Armengaud, Jacques Eugène; Leblanc, César Nicolas   [Hrsg.]; Armengaud, Jacques Eugène   [Hrsg.]; Armengaud, Charles   [Hrsg.]
The engineer and machinist's drawing-book: a complete course of instruction for the practical engineer: comprising linear drawing - projections - eccentric curves - the various forms of gearing - reciprocating machinery - sketching and drawing from the machine - projection of shadows - tinting and colouring - and perspective. Illustrated by numerous engravings on wood and steel. Including select details, and complete machines. Forming a progressive series of lessons in drawing, and examples of approved construction — Glasgow, 1855

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As an introduction to this study, it is necessary to ob-
serve, that a luminous point emits rays in all directions,
and that all the points of the surface of a body are ren-
dered visible by means of rays, which represent the axes
of different cones formed by the emanation of bundles of
rays from these points.

Let the line A B be placed before the eye C. It is evi-
dent that the sum of ^ 186)

the visual rays which
emanate from each of


the points of that


line to the eye, as
1 C, 2 C, 3 C, &c., 4
form a triangle 1C 7,
of which the base is f'

1 7, and the summit 7
C. It is easy to see
that if in place of the line a plane or curved surface is
substituted, the result will be a pyramid of rays in place
of a triangle.

Let A B (Fig. 187) be a straight line, and let the globe
of the eye be represented by a circle, and its pupil by the

(Fig. 187.)

point C. The ray emanating from A, entering through C,
will proceed to the retina of the eye, and be depicted at a.
And as it follows that all the points of AB will send rays,
entering the eye through C, the whole image of A B will
be depicted on the retina of the eye in a curved line a 3 b.
Conceive the line A B moved to a greater distance from
the eye, and placed at A' B', then the optic angle will be
reduced, and the image ci 3 b' will be less than before; and
as our visual sensations are in proportion to the magni-
tude of the image painted on the retina, it may be con-
cluded that the more distant an object is from the eye,
the smaller the angle under which it is seen becomes, and
consequently the farther the same object is removed from
the eye the less it appears.

Observation has rendered it evident, that the greatest
angle under which one or more objects can be dis-
tinctly seen, is one of 90°. If between the object and
the eye there be interposed a transparent plane (such as
one of glass m n), the intersection of this plane with
the visual rays are termed perspectives of the points from
which the rays emanate. Thus a is the perspective of
A, b of B, and so on of all the intermediate points; but,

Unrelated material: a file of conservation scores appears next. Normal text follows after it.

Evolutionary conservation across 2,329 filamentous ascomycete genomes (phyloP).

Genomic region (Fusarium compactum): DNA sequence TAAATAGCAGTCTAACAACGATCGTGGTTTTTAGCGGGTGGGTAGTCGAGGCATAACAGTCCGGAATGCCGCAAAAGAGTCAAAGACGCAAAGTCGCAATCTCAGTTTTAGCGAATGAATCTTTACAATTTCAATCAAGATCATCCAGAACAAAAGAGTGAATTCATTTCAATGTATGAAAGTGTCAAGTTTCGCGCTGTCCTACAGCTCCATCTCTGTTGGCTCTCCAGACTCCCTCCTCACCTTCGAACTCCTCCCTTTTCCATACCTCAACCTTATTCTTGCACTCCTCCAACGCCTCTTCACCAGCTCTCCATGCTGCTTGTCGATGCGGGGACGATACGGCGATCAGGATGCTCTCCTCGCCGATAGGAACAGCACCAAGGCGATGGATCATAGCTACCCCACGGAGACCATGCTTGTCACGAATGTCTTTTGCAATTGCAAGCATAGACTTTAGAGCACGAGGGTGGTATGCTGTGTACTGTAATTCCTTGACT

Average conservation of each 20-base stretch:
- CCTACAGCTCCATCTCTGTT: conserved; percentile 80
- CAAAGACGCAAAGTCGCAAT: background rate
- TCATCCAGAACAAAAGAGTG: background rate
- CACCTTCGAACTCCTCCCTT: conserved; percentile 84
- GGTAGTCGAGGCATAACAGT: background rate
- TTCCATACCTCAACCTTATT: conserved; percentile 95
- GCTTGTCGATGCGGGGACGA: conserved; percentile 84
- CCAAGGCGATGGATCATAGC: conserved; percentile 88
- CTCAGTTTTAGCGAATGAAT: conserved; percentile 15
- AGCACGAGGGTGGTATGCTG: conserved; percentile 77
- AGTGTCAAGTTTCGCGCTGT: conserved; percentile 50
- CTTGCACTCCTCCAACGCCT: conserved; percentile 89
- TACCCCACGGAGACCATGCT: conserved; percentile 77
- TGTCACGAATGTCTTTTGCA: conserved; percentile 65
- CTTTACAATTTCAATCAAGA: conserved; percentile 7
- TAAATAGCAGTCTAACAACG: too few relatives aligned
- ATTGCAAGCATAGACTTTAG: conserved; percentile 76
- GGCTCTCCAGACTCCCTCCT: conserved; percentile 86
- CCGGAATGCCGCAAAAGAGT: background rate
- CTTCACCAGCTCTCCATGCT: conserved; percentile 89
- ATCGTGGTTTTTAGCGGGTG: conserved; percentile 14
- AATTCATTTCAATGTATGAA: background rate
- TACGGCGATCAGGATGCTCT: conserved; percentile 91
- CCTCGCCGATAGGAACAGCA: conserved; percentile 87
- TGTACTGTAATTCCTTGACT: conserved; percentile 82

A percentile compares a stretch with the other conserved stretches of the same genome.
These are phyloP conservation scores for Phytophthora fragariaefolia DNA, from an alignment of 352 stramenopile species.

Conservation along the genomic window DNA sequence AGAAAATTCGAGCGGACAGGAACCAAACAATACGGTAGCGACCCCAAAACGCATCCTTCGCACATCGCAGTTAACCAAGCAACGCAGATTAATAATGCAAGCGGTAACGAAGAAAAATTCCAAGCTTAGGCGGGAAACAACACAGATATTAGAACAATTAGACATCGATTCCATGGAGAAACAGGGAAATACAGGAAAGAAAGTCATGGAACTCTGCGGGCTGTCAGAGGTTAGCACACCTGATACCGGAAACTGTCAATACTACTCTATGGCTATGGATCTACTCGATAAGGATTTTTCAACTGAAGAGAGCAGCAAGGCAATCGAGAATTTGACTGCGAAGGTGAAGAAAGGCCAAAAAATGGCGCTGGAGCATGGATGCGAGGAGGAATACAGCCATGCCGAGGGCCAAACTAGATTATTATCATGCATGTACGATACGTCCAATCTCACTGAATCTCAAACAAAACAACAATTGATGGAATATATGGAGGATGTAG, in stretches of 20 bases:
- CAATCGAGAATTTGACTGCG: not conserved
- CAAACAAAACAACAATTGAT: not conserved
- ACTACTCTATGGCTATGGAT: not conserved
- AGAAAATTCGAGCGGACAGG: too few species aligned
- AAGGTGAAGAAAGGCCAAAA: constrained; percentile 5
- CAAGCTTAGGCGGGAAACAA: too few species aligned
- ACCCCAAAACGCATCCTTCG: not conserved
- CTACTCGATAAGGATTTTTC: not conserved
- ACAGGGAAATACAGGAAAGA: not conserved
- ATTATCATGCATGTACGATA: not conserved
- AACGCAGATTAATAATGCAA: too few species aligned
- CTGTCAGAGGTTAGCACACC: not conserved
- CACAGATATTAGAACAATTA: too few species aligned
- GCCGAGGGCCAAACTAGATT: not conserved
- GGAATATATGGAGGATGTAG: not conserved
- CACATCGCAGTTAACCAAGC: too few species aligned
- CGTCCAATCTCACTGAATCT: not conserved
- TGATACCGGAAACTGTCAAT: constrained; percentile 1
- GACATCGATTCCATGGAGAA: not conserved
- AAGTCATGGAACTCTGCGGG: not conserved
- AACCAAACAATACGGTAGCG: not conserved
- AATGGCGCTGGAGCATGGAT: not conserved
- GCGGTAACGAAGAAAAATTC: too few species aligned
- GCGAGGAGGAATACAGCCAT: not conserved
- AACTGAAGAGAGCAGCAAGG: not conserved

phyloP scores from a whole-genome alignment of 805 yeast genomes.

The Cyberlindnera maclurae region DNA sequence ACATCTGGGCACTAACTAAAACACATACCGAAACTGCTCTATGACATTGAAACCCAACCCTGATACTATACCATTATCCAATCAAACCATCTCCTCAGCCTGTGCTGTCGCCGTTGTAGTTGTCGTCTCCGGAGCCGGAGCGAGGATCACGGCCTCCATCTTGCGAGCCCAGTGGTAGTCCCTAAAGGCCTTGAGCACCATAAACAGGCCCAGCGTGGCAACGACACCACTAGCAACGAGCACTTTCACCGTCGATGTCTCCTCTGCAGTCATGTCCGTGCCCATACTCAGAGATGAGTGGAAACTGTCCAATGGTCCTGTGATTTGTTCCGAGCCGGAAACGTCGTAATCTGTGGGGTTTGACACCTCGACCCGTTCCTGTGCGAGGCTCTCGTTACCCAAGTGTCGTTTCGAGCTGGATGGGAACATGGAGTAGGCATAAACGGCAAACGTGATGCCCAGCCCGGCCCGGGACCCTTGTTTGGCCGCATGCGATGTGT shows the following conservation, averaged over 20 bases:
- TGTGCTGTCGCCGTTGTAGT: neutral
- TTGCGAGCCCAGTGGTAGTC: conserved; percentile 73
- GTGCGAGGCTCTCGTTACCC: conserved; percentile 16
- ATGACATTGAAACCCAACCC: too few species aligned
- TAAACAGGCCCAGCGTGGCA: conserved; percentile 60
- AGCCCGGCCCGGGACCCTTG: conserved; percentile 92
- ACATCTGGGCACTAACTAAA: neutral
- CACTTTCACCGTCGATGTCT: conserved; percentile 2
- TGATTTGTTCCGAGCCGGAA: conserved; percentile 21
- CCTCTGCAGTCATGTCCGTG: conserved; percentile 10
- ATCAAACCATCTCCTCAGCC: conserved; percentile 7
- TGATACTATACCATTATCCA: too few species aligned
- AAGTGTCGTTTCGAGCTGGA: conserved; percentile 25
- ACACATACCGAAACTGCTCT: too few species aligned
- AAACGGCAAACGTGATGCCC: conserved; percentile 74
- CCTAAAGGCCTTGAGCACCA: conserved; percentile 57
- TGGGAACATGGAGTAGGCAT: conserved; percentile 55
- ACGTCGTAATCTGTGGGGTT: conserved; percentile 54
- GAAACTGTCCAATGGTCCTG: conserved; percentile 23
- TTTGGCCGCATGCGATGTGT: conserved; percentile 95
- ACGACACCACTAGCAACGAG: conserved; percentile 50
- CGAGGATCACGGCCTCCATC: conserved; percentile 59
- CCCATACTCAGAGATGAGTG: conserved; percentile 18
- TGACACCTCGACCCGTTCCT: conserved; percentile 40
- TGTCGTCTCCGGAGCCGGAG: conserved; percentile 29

as two points determine the length of a straight line, it
follows that a b is the perspective of A B, and a' b' the
perspective of A' B\

It is evident from the figure that objects appear more
or less great according to the angle under which they are
viewed; and further, that objects of unequal size may ap-
pear equal if seen under the same angle. For draw fg
and its perspective will be found to be the same as that
of A' B\

It follows also, that a line near the eye may be viewed
under an angle much greater than a line of greater dimen-
sions but more distant, and hence a little object may ap-
pear to be much greater than a similar object of larger
dimensions. Since, therefore, unequally sized objects may
appear equal in size, and equally sized objects unequal,
and since objects are not seen as they are in effect, but
as they appear under certain conditions, perspective
may be defined to be a science which affords the means
of representing, on any surface whatever, objects such as
they appear when seen from a given point of view. It is
divided into two branches, the one called linear perspec-
tive, occupying itself with the delineation of the contours
of bodies, the other called aerial perspective, with the
gradations of colours produced by distance. It is the
former of these only, that is proposed here to be discussed.

The perspective of objects, then, is obtained by the in-
tersection of the rays which emanate from them to the
eye by a plane or other surface (which is called the
picture), situated between the eye and the objects.

From the explanation and definition we have just
given, it is easy to conceive that linear perspective is in
reality the problem of constructing the section, by a sur-
face of some kind, of a pyramid of rays of which the sum-
mit and the base are given. The eye is the summit, the
base may be regarded as the whole visible extent of the
object or objects to be represented, and the intersecting
surface is the picture.

A good idea of this will be obtained by supposing the
picture to be a transparent plane, through which the
object may be viewed, and on which it may be depicted.

Let us suppose any object, as the pyramid AB (Fig. 188),
to be viewed by a spectator at C through a transparent
plane D E. From the points of the pyramid visual rays
will pass to the eye of the spectator, and if the points
where they intersect the transparent plane be joined by
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